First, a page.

Evolution fascinates me. Nature, people, industries and most of all, society. In the latest episode of the podcast ‘99% Invisible’, Roman Mars asks an ingenious question: ‘why did humans organise things in alphabetical order and why are alphabets arranged in the sequence they are?’ I never paused to think of that. Its a podcast worth your while.
In a similar vein, norms of social behaviours we take for granted today were unacceptable a generation ago. 20 odd years ago, smoking in airplanes was the norm. Even more recently, smoking in restaurants and public spaces was acceptable. The same goes for the investment industry. When we look back a couple of generations ago, the landscape was much simpler. Access to information was limited. You invested in local or regional businesses and usually less complicated ones. Long-term steady appreciation, safety and regular income motivated savers. Over time, society morphed, businesses became global, and technology spurred changes. Individual investors gave way to ‘professionals’. At first, mutual funds and then subsequently ETF’s became the dominant form of investing in markets. COVID changed this trend – at least for now. Communities on Reddit empowered individuals to take back control. Easy liquidity made investing look easy. Investors became traders. 'HODL' and investment memes took off. Blockchain, crypto, Bored Apes, Axie Infinity and insane volatility. Concurrent with this phase is the prominence afforded to commentators.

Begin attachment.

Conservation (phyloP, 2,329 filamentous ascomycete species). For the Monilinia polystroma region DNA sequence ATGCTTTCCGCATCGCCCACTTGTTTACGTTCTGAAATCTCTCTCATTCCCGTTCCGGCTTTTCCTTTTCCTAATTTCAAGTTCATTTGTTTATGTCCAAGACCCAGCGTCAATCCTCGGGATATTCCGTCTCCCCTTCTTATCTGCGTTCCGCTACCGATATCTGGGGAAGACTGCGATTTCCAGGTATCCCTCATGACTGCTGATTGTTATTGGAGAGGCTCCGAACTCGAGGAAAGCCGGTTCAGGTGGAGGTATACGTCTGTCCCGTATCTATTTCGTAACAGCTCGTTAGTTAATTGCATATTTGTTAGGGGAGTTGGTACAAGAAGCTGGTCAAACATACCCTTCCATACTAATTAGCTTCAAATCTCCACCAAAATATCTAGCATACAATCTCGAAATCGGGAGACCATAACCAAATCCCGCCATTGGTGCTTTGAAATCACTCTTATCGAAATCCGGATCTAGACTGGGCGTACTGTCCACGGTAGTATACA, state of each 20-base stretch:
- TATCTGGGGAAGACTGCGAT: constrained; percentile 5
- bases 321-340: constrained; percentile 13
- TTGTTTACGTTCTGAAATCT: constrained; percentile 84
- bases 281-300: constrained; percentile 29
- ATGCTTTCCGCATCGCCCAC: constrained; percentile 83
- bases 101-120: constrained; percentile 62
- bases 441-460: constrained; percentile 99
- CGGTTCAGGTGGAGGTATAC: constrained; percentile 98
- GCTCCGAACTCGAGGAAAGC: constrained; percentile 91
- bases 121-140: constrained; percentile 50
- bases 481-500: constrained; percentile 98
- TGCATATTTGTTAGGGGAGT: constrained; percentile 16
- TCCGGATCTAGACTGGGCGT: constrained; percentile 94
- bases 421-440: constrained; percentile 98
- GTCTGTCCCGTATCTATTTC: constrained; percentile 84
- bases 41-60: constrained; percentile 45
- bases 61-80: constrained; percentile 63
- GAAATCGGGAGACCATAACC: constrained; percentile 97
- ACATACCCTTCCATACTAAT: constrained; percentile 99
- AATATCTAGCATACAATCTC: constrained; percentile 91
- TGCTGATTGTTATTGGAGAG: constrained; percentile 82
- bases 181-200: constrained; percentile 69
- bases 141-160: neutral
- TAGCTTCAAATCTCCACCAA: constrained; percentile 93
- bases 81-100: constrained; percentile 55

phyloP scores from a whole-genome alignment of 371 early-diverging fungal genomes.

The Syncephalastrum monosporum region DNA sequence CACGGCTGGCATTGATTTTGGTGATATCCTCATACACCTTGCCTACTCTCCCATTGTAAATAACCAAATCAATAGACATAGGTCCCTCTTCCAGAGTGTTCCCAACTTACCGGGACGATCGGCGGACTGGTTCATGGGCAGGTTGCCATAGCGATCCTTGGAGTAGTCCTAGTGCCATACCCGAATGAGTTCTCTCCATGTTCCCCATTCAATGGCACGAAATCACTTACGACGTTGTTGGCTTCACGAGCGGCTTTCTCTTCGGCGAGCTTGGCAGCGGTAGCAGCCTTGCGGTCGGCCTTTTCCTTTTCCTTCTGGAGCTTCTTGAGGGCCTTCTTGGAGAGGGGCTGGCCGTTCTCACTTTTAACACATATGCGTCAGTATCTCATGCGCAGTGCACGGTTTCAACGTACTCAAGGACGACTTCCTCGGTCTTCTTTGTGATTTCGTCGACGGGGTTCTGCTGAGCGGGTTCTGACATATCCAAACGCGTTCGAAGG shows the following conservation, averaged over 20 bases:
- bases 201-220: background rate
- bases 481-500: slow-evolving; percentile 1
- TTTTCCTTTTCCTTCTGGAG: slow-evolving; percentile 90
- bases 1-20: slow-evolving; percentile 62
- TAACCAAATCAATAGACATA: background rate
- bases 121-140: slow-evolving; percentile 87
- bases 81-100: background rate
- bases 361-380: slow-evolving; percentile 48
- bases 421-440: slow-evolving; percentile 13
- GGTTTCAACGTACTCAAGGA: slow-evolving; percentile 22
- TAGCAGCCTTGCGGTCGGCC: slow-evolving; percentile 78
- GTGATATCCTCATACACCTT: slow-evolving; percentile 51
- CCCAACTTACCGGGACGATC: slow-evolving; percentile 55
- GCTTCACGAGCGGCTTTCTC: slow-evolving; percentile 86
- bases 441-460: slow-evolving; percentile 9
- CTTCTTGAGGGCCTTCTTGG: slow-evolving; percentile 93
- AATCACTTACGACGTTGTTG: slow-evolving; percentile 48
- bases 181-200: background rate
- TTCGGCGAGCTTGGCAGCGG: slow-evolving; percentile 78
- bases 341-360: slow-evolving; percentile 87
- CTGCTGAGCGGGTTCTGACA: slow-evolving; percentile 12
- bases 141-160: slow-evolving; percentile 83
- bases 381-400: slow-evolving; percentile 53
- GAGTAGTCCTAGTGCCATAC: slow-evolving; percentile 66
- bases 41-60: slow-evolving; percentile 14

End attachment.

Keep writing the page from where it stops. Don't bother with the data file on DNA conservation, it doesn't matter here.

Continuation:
‘Experts’ are indispensable in our industry. They now live at the intersection of knowledge (often superficial), experience (not necessary) and communication (articulate but the weirder the better). Expressing an opinion is paramount. Atomised in 240 characters or as a 30-second TikTok video. At every price action, we have a ready explanation. Alacrity is paramount, achieving a viral status the motive.